HEARTS administrators BDO today outlined the importance of an extended League Cup run to bring in more revenue and maintain positive morale.
The restructuring firm are eager for the Edinburgh club to progress past Queen of the South and into the quarter-finals tomorrow night with their long-term future still uncertain. Bryan Jackson, a senior partner at BDO, is tasked with keeping Hearts alive and wants as much income as possible to aid the cause. Reaching the quarter-finals of the League Cup could mean an attractive home tie, whilst a place in the semi-finals would mean a share of gate money from that round.
Although he acknowledged that Hearts’ priority is surviving in the Scottish Premiership following the 15-point deduction for entering administration, Jackson explained why a cup run is also vital.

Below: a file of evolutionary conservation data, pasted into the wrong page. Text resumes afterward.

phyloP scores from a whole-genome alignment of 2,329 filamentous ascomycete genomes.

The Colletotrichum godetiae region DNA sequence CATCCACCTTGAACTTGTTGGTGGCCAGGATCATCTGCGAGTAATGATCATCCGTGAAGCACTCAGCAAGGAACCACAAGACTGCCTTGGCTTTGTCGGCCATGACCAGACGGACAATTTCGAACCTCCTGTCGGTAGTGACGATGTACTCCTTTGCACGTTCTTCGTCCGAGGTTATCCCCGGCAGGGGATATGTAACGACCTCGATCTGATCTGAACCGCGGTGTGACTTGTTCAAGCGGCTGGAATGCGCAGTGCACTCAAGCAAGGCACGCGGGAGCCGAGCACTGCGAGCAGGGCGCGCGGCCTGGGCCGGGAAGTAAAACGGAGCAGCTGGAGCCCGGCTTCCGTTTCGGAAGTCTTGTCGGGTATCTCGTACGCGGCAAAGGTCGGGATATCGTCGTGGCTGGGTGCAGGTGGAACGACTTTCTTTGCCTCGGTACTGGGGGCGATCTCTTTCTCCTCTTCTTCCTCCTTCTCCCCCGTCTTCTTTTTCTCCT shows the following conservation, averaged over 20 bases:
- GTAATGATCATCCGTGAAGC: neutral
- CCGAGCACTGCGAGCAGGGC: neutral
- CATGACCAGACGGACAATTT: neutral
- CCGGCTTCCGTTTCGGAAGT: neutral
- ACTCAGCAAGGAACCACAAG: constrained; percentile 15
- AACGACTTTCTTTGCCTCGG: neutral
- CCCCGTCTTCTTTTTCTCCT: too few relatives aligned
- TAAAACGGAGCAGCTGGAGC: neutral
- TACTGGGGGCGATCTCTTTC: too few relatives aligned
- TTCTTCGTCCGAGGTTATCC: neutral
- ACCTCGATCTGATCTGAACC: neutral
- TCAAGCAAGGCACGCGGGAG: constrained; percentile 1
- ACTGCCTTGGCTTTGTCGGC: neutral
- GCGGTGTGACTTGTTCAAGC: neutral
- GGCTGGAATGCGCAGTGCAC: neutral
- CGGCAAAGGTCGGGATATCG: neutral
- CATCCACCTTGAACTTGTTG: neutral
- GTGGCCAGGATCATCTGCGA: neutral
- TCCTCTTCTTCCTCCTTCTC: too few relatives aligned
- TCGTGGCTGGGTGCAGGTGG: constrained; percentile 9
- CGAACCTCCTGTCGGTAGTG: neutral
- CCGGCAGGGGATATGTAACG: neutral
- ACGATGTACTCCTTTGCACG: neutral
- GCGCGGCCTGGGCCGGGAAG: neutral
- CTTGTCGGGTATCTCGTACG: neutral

“A cup run potentially gives us money to keep things going that bit longer, particularly until things are clearer over in Lithuania,” he told the Evening News. “I would think it’s equally important from a psychological and footballing point of view.
“If you stay in the cup, you win the game and it keeps the supporters buoyed up.
“It’s just as important for the club from a football point of view and a financial point of view.
“Whilst the league is always going to be the priority, a cup run is important for everyone associated with the club given what we’re trying to achieve here.
“It’s important for the players and the fans.”
BDO are still awaiting an announcement from Lithuania on who will be administrators for Ukio Bankas Investment Group (UBIG), who hold 50 per cent of shares in Hearts.
A court date has been announced for September 27, although it could then take a further three weeks for a final decision to be made by a judge.
Foundation of Hearts are preferred bidders for the club but must wait for an administrator to be appointed at UBIG before they can acquire the 50 per cent shareholding.
They must also agree a Creditors’ Voluntary Arrangement with bankrupt Ukio Bankas, who hold 29.9 per cent of the shares and are Hearts’ biggest creditor.